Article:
Stern R.J.,Princeton Environmental Institute
Energy Policy | Year: 2010

This paper presents the first estimate of United States military cost for Persian Gulf force (CPGfp) derived entirely by a quantitative method. An activity-based cost (ABC) model uses geographic distribution of aircraft carriers as a proxy allocator of Department of Defense (DoD) baseline cost to regional operations. Allocation follows simply from DoD data that since 1990 no less than one aircraft carrier has been continuously on-station in the Persian Gulf; that eight are required to keep one on-station there; that the Navy has had eleven-fifteen carriers since 1990; and that Army and Air Force units are virtually never deployed to combat operations without Navy units. For 1976-2007 CPGfp is estimated to be $6.8×1012 and for 2007 $0.5×1012 (2008$). This substantial military investment is not a remedy for the market failure at the heart of regional security problem, which is oil market power. When CPGfp is added to economic losses attributed to market power in another recent study (Greene, 2010), the severity of this market failure becomes more apparent. © 2010 Elsevier Ltd.

Anderegg W.R.L.,Princeton Environmental Institute | Goldsmith G.R.,University of Oxford
Environmental Research Letters | Year: 2014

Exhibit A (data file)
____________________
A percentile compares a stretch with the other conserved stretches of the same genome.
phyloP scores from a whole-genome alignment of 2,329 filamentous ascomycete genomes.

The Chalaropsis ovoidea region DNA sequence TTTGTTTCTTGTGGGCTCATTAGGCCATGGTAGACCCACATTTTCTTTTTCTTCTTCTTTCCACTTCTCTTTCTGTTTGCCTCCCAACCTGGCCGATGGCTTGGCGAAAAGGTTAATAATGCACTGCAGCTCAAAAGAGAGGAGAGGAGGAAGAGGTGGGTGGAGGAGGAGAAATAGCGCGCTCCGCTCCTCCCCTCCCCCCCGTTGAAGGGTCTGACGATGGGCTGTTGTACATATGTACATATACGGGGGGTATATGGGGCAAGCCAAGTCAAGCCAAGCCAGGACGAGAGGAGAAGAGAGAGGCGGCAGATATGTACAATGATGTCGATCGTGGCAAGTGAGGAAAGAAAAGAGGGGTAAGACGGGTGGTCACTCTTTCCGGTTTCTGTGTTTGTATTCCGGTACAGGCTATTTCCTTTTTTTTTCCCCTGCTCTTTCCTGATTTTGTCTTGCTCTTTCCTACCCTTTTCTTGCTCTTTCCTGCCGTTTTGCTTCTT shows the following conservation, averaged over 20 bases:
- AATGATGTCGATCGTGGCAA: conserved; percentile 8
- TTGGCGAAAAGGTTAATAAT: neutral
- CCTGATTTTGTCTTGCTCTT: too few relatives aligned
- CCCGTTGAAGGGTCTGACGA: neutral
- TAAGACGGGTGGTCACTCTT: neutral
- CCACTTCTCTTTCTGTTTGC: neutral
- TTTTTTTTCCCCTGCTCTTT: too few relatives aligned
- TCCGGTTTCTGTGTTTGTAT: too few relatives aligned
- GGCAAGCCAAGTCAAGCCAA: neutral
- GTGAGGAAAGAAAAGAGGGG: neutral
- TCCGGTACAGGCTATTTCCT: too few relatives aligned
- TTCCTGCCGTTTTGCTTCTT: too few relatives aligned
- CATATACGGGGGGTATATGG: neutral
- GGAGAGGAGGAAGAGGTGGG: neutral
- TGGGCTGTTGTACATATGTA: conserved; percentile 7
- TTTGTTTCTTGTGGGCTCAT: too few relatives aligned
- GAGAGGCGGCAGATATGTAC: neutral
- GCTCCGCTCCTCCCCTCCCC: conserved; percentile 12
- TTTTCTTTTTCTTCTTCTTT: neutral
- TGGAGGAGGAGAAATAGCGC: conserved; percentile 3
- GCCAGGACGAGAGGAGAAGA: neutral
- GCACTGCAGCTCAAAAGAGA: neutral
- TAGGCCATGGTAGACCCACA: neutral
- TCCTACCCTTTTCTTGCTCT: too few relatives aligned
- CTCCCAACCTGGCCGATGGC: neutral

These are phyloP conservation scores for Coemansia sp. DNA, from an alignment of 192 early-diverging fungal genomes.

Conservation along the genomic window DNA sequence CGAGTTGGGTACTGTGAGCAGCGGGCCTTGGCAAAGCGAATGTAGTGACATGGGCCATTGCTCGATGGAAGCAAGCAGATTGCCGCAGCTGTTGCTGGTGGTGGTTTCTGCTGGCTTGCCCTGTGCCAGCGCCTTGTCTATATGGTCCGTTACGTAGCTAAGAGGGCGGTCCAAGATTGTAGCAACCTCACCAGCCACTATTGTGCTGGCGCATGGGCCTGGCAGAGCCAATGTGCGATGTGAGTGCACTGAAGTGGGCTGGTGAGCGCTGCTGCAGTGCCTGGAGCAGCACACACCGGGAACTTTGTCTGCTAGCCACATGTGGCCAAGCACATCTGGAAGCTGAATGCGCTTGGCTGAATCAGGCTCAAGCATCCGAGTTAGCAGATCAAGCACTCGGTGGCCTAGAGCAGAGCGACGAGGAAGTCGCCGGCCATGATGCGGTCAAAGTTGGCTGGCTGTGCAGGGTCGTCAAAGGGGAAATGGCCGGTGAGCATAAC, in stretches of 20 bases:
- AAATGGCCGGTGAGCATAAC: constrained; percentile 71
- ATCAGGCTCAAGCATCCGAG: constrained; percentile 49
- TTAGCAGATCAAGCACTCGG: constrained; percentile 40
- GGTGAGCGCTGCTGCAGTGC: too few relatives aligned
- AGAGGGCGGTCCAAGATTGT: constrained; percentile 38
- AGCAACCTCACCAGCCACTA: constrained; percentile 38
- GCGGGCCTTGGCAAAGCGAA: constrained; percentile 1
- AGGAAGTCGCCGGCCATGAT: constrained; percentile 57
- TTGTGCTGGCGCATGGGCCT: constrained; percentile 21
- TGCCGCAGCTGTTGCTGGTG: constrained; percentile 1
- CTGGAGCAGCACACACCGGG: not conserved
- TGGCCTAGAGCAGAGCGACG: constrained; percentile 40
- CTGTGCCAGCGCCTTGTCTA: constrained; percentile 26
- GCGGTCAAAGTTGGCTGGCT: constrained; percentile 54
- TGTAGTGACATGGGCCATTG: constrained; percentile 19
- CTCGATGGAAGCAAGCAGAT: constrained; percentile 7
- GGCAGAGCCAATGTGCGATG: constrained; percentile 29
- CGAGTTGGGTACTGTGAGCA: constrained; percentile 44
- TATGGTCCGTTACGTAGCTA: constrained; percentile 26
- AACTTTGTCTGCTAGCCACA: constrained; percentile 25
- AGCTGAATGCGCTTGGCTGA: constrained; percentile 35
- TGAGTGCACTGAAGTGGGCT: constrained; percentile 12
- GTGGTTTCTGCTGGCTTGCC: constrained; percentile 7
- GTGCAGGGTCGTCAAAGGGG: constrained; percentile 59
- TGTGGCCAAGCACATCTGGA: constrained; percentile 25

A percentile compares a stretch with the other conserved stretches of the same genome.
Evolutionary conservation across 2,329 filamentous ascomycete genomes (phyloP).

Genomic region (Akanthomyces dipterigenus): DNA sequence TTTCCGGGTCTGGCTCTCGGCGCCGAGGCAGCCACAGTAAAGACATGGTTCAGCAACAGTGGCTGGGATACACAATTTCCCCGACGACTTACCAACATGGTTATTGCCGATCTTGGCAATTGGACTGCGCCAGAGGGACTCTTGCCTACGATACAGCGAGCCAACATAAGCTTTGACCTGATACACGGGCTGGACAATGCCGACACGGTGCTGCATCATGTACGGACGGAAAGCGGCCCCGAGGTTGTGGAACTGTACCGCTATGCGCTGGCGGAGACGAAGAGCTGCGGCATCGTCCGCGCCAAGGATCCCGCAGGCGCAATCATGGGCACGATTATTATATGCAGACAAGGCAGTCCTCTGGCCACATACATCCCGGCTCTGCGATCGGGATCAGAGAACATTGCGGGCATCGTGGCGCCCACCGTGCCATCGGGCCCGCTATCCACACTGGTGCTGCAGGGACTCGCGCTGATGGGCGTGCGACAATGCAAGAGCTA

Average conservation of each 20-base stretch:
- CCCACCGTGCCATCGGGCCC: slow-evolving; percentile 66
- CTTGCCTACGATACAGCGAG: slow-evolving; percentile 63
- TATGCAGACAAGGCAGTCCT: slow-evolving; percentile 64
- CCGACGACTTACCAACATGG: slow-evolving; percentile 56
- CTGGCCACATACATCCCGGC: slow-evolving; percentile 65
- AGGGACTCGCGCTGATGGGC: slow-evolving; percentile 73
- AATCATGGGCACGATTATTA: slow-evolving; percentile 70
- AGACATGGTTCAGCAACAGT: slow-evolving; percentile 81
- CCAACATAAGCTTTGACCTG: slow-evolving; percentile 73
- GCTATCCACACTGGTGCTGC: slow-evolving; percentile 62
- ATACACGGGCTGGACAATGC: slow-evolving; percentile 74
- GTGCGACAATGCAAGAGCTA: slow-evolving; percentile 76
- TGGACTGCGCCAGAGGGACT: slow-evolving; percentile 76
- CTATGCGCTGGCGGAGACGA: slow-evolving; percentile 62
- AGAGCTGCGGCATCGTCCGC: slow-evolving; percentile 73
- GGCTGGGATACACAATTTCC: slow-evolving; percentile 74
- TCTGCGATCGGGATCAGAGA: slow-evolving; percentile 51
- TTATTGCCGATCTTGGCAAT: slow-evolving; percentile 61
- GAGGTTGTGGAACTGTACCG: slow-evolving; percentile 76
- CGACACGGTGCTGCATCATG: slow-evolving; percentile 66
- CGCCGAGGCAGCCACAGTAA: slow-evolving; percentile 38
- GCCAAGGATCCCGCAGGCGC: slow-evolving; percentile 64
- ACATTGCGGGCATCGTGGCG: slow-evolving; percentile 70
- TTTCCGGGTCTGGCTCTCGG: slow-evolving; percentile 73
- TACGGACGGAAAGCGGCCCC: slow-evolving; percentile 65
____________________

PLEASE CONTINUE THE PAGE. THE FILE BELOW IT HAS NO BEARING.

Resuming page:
Despite overwhelming scientific consensus concerning anthropogenic climate change, many in the non-expert public perceive climate change as debated and contentious. There is concern that two recent high-profile media events - the hacking of the University of East Anglia emails and the Himalayan glacier melt rate presented in the Fourth Assessment Report of the Intergovernmental Panel on Climate Change - may have altered public opinion of climate change. While survey data is valuable for tracking public perception and opinion over time, including in response to climate-related media events, emerging methods that facilitate rapid assessment of spatial and temporal patterns in public interest and opinion could be exceptionally valuable for understanding and responding to these events' effects. We use a novel, freely-available dataset of worldwide web search term volumes to assess temporal patterns of interest in climate change over the past ten years, with a particular focus on looking at indicators of climate change skepticism around the high-profile media events. We find that both around the world and in the US, the public searches for the issue as 'global warming,' rather than 'climate change,' and that search volumes have been declining since a 2007 peak. We observe high, but transient spikes of search terms indicating skepticism around the two media events, but find no evidence of effects lasting more than a few months. Our results indicate that while such media events are visible in the short-term, they have little effect on salience of skeptical climate search terms on longer time-scales. © 2014 IOP Publishing Ltd.